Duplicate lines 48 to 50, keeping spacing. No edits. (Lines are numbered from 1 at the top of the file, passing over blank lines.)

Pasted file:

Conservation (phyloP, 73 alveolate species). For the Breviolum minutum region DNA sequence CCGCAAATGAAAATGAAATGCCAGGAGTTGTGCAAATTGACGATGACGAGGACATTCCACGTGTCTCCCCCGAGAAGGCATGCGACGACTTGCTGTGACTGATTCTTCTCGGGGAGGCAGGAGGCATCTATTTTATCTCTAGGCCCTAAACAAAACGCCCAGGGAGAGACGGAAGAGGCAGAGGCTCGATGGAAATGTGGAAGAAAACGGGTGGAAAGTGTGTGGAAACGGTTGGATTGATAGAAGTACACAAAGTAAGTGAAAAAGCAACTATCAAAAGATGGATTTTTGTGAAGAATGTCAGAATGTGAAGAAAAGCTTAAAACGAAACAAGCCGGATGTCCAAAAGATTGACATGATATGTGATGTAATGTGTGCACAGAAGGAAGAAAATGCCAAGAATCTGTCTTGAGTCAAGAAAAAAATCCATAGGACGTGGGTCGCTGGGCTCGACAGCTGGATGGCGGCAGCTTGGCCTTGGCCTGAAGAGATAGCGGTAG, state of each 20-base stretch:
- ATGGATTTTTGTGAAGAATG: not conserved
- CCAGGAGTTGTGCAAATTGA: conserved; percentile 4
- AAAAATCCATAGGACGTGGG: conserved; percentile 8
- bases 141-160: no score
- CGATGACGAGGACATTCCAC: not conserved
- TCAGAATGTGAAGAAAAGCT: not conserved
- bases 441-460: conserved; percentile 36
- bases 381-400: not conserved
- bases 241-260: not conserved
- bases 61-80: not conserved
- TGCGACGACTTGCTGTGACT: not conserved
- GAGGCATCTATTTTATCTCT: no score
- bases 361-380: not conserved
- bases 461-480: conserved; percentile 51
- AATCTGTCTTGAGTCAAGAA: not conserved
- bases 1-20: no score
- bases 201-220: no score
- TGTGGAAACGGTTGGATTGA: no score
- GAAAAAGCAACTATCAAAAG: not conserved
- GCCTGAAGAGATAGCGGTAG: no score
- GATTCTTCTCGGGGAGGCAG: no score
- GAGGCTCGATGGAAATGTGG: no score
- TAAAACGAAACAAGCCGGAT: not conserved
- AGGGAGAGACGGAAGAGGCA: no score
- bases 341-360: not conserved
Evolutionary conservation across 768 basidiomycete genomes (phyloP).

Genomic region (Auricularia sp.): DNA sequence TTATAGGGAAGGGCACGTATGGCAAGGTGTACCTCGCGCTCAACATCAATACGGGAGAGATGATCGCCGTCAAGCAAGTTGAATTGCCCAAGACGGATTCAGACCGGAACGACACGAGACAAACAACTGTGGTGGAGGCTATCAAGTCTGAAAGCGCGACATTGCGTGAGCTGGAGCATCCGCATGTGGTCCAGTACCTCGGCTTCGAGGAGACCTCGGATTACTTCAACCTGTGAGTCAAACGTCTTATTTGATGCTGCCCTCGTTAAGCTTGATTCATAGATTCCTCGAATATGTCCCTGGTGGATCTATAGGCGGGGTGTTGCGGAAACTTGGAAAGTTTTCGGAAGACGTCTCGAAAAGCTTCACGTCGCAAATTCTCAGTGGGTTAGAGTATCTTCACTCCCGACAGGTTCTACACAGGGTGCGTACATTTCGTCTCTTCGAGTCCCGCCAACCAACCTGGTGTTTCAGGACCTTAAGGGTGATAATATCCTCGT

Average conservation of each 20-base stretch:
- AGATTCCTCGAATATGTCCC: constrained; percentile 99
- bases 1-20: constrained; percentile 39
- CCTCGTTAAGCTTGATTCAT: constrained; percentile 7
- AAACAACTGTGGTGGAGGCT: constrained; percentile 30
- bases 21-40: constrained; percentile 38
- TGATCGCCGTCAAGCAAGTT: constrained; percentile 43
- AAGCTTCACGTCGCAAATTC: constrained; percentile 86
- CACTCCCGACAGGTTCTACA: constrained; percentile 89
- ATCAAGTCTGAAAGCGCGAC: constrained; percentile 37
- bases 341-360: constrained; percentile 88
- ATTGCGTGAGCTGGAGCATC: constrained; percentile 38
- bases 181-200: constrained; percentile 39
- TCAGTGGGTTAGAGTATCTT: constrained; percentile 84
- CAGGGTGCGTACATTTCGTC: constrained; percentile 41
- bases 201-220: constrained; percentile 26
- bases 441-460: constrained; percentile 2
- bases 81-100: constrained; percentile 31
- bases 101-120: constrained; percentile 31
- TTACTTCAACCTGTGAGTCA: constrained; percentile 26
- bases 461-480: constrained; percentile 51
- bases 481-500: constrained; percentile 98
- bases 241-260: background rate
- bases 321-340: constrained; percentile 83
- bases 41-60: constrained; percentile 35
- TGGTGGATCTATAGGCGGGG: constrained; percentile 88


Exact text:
- TTACTTCAACCTGTGAGTCA: constrained; percentile 26
- bases 461-480: constrained; percentile 51
- bases 481-500: constrained; percentile 98